What better way is there to validate their lives or say to them, “What you observe and notice matters.”
So what are these notebooks or daybooks or lifebooks? I think of them as vessels or containers of sorts — places for you and your students to quietly record their musings, thoughts, and delicious words. Ralph Fletcher says, “Notebooks give children the lens to appreciate the richness that already exists in their lives.” The notebook validates one’s existence.
It’s true that if we are not careful, they can become just another place for writing, like journal recordings or endless lists, or the rehashing of another day — or they can become a new way of looking at the writing process.
These notebooks become an invitation to generate thoughts, drafts, observations and ramblings on millions of topics. They help you as well as your students to live more wide awake lives. They help you to become careful observers. Because truthfully, you don’t want to walk around unwritten.
Truly, they ask you to pay attention to the small moments. These small moments can become kernels for larger pieces of writing — they are the seedlings waiting to develop.
So how do you start this? In the beginning of the year, I hand out small notebooks and explain to my students how they need to have one with them at all times.
I model my own notebook and show how it is filled with all kinds of entries. When I am reading aloud to my students, I keep it nearby, eager to jot down great lines, modeling its importance. Notebooks need to leave the walls of your classroom and they should be accessible all day long. These treasure chests become invaluable during our writing workshop because students might be gathering around a new topic or have chosen a seed idea that we’re ready to develop further. We mine our notebooks, noticing patterns and themes. We find topics we truly care about; we find the surprising piece of writing that is inside of us.
In reality, when we prompt our students to write we will not get a glimpse of their best work. But when students use their writer’s notebook as a repository of their musings and thoughts, profound writing jumps off the page.
When I was conferring with Alexander one day, I noticed that he had a small entry in his notebook, written in tiny handwriting saying, “3/5 of a person.” We talked about this entry and he said that he jotted it down as I was reading Nettie’s Trip South, a story of slavery in the south by Ann Turner. Alexander was anxious to understand its reference and began reading on his own, trying hard to understand this tumultuous period in history and ended up writing the following pieces.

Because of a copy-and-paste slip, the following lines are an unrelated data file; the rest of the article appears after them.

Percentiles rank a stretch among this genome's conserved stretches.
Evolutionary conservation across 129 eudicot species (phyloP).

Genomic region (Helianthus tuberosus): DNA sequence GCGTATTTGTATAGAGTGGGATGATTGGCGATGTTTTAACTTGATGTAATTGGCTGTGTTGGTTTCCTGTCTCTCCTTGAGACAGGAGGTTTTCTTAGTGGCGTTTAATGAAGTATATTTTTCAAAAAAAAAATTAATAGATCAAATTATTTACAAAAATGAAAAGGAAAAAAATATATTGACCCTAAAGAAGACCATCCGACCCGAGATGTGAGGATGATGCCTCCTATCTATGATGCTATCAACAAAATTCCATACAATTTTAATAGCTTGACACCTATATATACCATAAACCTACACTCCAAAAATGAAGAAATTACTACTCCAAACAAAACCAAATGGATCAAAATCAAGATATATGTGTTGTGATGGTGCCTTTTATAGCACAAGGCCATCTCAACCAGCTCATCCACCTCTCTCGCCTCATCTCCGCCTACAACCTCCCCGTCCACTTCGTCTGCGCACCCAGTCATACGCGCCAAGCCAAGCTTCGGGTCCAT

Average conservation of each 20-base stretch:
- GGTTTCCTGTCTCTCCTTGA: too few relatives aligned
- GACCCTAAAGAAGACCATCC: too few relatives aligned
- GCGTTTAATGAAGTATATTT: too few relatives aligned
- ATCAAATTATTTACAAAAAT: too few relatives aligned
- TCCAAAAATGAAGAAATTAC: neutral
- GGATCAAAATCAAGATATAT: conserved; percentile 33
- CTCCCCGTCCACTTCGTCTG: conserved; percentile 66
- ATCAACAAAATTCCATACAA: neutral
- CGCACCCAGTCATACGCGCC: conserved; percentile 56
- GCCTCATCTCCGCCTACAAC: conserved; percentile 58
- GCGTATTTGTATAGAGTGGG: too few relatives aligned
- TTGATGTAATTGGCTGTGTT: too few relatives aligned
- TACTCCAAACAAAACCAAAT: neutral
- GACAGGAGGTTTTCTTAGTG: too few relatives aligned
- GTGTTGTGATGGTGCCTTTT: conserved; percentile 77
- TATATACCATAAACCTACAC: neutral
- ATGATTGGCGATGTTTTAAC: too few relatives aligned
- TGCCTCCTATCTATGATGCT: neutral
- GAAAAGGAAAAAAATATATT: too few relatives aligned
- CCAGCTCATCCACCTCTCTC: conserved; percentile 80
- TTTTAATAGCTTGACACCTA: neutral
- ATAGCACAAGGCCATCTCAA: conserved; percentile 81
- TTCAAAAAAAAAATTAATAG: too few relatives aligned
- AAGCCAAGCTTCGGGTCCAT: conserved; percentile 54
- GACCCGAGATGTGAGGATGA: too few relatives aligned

a creepin’ and a crawlin’
rite on the freedom path
through straw and grass and thick and thin
not all of these many refugees
got safe and sound up North
and some of these poor people
never made it to the freedom path
Black Slave Lullaby
moses is a comin’
every whip cracked, she’s a creepin’
she’s a crawlin’ and a creepin’
through that forest every sec’
she’s made her way to freedom
and so will we rite soon
cause moses is a comin’.
Clearly, he would never have written these poems if he hadn’t stop to take a note, forcing him to do more thinking, reading and exploring.
When Katelyn was conferring, she showed me an entry in her notebook about icicles and winter words. She was delighted by her observation since it was nearly springtime and wanted to be sure not to forget her delight in noticing the wintery accessories on the building. She wrote an amazing piece directly related to her observations.
It was Winter in July
It was winter in July,
The trees were like snowcones
Filled to the top.
A big nippy white blanket
A true smell
Of winter’s wonders.
Frosty snow drizzles
Slushing bites of frost
Sprouting like flowers
In the spring.
The brisk breath of snow
It was winter all right
It was winter in July.
I remember taking the train to New York one day and overhearing someone’s conversation. A man was talking aloud to another remarking, “I’m all about powdered sugar.” Wow! What a line! I quickly pulled out my notebook and jotted down that phrase. Months later when my Mom fell ill, I was writing a note to family and friends. I looked through my notebook, came across that line and knew I had to incorporate it somehow as I described Mom and how baking was such an important part of her life.
Writer’s notebooks. They matter. They beg us to take the time and notice our rich, wondrous lives. They speak to our individuality. The kernels tucked inside lead to surprising, powerful writing.